Weekly News Wrap: Monday, June 2, 2014
Your weekly selection of international law and international relations headlines from around the world:
- China and the African Development Bank jointly unveiled a US$2 billion multilateral investment fund last week, marking a symbolic shift in their partnership.
- A bombing in a bar in Nigeria’s northeast has killed at least 14 people and injured another 14 in the second attack targeting football fans in a fortnight, likely carried out by Boko Haram.
- Australia has resettled more than 500 Afghans who helped the Australian military during its mission in the country, according to a government statement.
- The US defense secretary, Chuck Hagel, has said China actions in the South China Sea are “destabilising” and “unilateral”, rubbishing Beijing’s description of the waters as a “sea of peace, friendship and cooperation”.
- The fifth round of negotiations for a bilateral US-EU trade and investment pact wrapped up on Friday, with continued progress reported.
- The WTO Appellate Body has found that the EU’s ban on imported seal products is justified under the right to protect public morals, specifically on the grounds of protecting animal welfare.
- NATO defense ministers will discuss temporarily reinforcing forces in Poland when they meet in Brussels this week, a spokesman for the German defense ministry said on Sunday, a move that would be aimed at reassuring countries nervous about Russia’s intervention in Ukraine.
- Ukraine and Russia are to enter crunch talks on Monday to settle a long-running dispute over the price of gas deliveries.
- Six Ukrainian rebels have been killed while trying to collect the bodies of comrades who died under Ukrainian army fire earlier this week near the Donetsk airport, Ukrainian separatist leader Denis Pushilin says.
- Italy’s navy says it has picked up nearly 3,000 people in the last 24 hours as they attempted to cross the Mediterranean by boat.
Middle East and Northern Africa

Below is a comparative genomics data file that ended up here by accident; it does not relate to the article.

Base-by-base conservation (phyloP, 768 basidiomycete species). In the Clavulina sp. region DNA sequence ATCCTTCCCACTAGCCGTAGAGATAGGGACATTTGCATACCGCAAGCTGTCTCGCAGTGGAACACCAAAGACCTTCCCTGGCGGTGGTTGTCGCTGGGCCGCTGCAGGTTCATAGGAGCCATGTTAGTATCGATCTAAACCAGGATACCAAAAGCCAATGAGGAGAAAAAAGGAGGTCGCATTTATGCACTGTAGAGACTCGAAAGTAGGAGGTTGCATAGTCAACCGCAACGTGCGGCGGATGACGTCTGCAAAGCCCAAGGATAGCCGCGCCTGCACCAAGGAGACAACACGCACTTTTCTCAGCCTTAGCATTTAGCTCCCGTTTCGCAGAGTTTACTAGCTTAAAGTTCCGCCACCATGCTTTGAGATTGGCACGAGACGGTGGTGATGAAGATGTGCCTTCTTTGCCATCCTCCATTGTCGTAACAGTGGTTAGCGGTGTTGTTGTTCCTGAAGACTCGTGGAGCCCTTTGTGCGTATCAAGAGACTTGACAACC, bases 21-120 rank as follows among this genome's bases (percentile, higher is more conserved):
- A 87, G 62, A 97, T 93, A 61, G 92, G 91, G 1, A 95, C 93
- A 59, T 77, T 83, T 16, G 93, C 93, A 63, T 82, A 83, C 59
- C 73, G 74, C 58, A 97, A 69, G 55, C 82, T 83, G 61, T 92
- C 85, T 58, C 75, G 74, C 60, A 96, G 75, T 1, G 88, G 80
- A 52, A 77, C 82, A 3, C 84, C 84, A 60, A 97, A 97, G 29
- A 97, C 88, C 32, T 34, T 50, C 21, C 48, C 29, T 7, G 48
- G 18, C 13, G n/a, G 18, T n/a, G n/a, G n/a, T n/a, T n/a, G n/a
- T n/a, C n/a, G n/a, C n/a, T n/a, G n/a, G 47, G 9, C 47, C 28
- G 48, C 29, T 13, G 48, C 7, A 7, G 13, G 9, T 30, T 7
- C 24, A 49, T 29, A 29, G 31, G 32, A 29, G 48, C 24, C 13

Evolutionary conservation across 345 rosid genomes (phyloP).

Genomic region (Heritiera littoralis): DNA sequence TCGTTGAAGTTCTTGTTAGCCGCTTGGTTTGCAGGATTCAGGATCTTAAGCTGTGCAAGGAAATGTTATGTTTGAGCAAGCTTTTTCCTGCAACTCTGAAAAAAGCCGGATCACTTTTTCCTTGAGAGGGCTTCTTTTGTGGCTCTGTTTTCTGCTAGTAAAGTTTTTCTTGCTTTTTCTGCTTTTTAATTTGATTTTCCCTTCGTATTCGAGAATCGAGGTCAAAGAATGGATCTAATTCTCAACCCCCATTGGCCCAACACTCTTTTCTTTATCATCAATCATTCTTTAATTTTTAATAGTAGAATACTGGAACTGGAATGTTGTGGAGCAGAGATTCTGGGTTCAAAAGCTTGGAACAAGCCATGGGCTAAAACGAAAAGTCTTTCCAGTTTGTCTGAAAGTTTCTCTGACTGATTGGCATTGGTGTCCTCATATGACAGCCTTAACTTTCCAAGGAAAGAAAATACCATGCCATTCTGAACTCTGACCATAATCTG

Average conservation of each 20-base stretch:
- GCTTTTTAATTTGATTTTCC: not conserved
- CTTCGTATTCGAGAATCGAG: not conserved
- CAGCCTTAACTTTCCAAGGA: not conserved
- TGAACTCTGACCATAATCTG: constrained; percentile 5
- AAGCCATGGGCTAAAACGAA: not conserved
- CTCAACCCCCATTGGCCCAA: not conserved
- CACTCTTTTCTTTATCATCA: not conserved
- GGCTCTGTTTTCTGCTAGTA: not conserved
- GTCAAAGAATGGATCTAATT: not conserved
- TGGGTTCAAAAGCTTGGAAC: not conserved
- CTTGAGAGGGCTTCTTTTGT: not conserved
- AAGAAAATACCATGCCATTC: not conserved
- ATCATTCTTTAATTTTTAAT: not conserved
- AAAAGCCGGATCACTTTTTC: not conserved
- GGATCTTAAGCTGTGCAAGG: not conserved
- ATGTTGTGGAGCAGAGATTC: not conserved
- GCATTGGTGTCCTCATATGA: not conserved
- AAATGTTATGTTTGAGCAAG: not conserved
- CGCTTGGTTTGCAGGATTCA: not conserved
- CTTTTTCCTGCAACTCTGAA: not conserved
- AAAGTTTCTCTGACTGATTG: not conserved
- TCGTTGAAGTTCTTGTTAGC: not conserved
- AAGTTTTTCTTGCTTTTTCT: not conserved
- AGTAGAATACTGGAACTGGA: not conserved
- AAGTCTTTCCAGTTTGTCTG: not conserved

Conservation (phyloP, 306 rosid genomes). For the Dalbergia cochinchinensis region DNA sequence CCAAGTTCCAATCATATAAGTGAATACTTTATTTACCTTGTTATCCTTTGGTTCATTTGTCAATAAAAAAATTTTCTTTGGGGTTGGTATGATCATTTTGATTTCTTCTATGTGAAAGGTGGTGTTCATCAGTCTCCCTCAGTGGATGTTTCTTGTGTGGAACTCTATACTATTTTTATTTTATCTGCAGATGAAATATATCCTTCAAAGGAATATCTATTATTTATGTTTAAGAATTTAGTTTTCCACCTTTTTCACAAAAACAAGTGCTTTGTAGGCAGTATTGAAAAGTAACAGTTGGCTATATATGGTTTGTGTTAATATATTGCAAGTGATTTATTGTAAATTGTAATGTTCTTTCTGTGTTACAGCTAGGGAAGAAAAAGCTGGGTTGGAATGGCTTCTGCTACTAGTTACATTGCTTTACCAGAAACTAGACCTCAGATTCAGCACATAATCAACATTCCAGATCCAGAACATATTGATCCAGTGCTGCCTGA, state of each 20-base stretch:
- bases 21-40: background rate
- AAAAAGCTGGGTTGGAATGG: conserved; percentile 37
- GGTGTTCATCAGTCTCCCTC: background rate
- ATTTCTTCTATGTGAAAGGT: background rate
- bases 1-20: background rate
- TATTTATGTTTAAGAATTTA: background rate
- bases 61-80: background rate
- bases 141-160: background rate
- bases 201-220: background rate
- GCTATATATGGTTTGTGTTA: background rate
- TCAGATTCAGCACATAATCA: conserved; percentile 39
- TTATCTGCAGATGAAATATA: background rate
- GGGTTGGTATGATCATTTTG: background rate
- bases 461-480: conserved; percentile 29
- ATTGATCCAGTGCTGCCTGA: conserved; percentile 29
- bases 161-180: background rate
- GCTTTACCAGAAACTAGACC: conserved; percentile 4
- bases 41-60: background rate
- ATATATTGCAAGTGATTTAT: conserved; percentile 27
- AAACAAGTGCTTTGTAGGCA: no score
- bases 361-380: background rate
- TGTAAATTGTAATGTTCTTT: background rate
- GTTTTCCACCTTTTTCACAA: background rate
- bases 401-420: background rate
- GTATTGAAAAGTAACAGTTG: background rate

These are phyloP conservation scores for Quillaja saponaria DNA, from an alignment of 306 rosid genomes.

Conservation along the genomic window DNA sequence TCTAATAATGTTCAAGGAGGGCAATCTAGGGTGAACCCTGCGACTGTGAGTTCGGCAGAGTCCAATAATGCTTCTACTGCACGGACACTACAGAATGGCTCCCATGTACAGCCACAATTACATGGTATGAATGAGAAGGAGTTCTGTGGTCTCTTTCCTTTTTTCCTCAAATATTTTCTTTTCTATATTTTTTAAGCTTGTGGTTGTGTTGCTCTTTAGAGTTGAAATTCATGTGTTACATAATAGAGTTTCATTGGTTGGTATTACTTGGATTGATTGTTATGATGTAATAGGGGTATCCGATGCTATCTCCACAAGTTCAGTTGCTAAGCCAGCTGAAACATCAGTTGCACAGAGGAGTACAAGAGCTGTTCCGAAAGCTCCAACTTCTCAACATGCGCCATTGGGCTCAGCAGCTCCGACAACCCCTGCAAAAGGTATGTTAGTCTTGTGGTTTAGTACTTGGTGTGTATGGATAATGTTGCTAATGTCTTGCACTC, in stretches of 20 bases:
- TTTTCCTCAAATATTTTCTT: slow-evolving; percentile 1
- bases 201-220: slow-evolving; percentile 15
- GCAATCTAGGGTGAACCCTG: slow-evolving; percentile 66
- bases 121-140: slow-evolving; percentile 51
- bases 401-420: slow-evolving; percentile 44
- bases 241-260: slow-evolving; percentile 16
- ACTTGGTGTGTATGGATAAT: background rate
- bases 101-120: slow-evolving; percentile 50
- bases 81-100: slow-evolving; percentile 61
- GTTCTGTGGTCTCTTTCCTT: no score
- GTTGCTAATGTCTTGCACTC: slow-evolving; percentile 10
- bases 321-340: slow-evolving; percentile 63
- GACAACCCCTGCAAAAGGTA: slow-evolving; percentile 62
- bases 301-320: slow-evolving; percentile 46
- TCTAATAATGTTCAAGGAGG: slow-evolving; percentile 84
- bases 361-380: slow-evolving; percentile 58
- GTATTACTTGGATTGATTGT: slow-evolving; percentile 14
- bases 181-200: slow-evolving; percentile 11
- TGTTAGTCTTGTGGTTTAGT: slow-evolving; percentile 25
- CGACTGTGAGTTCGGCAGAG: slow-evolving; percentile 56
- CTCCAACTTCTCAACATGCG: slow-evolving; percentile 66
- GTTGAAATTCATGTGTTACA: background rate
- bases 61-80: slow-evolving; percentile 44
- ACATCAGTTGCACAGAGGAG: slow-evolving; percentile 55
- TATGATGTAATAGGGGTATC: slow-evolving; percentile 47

- Heavy fighting is ongoing in the eastern Libyan city of Benghazi, apparently between the armed group Ansar al-Shariah and irregular forces loyal to Khalifa Haftar, a former army general.
- Israeli Prime Minister Benjamin Netanyahu warned on Sunday against any international rush to recognize a Palestinian government due to be announced under a unity pact between the Fatah and Hamas Islamist groups.
- About 200 migrants, mostly from Ethiopia and Eritrea, have been detained in Zawiya west of Tripoli as they tried to cross to Europe while hidden in vehicles, Libyan officials have said.
- The NSA is capturing “millions of images a day” of Americans and foreigners for use in facial recognition programs, documents leaked by the whistle-blower Edward Snowden show.
- The Obama administration is set to roll out a plan to cut earth-warming pollution from power plants by 30 percent by 2030, setting in motion one of the most significant actions to address global warming in US history.
- Five Taliban leaders have arrived in Qatar after being freed from Guantanamo Bay in a swap deal for a US soldier held in Afghanistan for nearly five years. Republicans questioned whether the deal freeing Bowe Bergdahl amounted to negotiation with terrorists.
- Almost 800 people have been killed in violence across Iraq in May, the United Nations has said, making it the deadliest month for the country this year.